STRATEGIC FRAME WORK FOR COMMERCIAL REVITALIZATION


Part II of an Exploratory Study to Establish a Special Improvement
District on Springfield and South Orange Avenues, Newark, NJ

Report to the Corinthian Housing Development Corporation and New Community Corporation

May 11, 1998

Introduction


The City of Newark has been ravaged by the flight of capital and disinvestment. However, a partnership of business and the City have offered Newark's commercial business district a much-publicized rebirth. Unfortunately, the Newark neighborhood of West Side Park has seen no such city or private commitment. Revitalization efforts have been left to those within the neighborhood, including the New Community Corporation and Corinthian Housing Development Corporation. These groups have charged us with a two part challenge. First, New Community and Corinthian have asked us to research the Special Improvement District (SID), a strategy used to revitalize neighborhoods nationwide. Second, they have asked us to study SID examples and to develop a best practices model. This report addresses these questions and how the SID concept can be applied in the West Side Park neighborhood.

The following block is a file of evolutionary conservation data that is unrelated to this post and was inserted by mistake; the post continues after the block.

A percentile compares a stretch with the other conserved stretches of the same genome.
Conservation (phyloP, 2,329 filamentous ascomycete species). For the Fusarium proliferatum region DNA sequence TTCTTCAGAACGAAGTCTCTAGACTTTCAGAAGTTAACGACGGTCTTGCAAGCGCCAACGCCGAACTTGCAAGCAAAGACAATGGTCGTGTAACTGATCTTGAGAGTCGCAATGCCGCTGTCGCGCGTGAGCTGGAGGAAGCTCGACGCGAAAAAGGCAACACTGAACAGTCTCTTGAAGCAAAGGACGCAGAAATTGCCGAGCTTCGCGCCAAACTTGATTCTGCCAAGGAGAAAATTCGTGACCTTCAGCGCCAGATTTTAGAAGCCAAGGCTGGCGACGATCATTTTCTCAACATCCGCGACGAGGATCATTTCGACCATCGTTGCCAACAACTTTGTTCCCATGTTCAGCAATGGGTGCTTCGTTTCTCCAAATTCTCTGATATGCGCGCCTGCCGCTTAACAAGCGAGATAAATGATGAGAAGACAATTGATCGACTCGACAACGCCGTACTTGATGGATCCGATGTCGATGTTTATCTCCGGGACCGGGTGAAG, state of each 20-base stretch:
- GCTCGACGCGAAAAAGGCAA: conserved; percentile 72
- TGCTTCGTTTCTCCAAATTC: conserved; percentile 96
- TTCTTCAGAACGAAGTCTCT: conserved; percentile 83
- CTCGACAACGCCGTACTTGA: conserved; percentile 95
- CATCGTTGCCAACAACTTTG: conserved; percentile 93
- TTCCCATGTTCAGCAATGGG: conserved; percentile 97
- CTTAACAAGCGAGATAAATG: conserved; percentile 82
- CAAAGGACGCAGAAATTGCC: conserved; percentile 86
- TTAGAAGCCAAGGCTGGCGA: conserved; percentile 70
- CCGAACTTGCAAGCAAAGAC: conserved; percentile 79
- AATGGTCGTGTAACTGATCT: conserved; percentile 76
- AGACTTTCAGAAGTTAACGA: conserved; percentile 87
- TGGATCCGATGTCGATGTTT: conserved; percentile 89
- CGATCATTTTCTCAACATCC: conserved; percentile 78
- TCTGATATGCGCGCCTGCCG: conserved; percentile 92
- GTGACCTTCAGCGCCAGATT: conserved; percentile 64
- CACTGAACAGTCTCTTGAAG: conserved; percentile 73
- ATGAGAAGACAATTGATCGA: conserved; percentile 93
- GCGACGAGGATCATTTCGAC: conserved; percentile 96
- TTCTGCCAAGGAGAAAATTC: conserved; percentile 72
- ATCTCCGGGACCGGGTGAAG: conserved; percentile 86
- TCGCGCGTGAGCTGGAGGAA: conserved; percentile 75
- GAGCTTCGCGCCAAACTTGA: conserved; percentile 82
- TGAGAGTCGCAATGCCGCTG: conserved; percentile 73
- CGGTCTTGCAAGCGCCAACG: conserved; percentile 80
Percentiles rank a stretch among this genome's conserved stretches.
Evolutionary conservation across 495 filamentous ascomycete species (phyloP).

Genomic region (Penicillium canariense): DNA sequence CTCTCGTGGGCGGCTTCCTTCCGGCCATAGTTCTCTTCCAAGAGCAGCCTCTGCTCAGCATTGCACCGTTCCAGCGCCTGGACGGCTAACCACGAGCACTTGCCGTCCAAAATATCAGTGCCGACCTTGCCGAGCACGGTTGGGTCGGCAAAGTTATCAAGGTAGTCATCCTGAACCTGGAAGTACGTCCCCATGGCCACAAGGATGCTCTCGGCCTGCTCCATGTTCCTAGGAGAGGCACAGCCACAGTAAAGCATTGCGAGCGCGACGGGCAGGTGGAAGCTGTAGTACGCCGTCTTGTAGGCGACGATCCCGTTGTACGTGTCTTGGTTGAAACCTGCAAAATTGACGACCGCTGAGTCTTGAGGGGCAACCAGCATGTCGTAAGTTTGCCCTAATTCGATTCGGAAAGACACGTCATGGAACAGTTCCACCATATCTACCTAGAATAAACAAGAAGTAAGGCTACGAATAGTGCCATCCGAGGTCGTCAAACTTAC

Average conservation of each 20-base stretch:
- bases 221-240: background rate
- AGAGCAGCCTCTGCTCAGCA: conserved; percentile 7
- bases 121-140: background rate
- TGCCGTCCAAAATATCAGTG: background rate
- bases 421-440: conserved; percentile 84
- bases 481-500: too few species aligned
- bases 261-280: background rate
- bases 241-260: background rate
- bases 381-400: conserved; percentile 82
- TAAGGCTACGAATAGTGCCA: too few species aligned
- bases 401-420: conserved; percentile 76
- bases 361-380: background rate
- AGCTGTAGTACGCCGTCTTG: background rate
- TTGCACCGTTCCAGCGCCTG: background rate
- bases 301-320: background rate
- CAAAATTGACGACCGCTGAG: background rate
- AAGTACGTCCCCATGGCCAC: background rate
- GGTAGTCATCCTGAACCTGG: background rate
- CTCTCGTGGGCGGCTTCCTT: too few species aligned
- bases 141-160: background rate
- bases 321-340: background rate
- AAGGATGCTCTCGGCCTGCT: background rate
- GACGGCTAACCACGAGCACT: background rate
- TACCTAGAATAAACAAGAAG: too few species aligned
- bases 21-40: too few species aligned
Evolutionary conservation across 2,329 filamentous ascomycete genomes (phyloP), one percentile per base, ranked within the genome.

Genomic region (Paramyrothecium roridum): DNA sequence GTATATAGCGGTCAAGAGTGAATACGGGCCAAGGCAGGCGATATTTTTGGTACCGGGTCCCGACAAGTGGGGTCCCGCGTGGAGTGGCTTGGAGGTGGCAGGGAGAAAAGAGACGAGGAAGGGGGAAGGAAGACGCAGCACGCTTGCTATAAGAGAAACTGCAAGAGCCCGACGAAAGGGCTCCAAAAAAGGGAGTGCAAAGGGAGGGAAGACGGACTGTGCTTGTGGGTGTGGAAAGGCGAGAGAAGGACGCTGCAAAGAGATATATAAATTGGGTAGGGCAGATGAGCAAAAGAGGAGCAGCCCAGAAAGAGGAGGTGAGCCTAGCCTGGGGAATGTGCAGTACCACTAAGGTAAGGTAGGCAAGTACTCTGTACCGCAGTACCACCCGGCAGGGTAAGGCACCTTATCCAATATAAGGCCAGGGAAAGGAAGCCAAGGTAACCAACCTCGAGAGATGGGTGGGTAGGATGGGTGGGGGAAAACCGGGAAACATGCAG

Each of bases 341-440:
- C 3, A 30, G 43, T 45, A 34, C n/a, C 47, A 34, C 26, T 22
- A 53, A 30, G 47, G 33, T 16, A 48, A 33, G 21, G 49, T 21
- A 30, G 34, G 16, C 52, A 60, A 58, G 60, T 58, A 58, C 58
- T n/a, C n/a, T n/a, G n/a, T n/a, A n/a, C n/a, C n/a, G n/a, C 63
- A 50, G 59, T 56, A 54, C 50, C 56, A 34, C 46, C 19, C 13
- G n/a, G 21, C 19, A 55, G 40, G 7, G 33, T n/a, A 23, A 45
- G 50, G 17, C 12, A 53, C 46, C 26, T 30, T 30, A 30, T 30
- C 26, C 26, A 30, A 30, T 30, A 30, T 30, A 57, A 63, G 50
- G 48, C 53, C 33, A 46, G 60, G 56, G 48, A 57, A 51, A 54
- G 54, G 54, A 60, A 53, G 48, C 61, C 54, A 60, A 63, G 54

However, our research and discussions with existing SID staff members and owners, local merchants and officials in Newark, and experts in the field of community and economic development revealed that it was necessary to broaden our study focus. First, it was imperative that we capture and illustrate the organizational process which precedes the implementation of any neighborhood revitalization strategy. It is a long and complex process that requires the commitment and cooperation of all neighborhood actors: business and property owners, residents, public and private agencies, and the nonprofit community.

Second, we needed to look beyond the SID for alternative strategies. The district is a culmination of an organizational process that takes many years, but it is only one option. In this report, we have discussed a number of revitalization strategies for the future of West Side Park. Some are used as alternatives to the SID concept, while others may be used in conjunction with a district.

Third, we look at the local, state, and federal resources available to neighborhoods that are committed to revitalization. While the motivation for revitalization must come from within the community, outside sources of funding, training, and assistance are invaluable.


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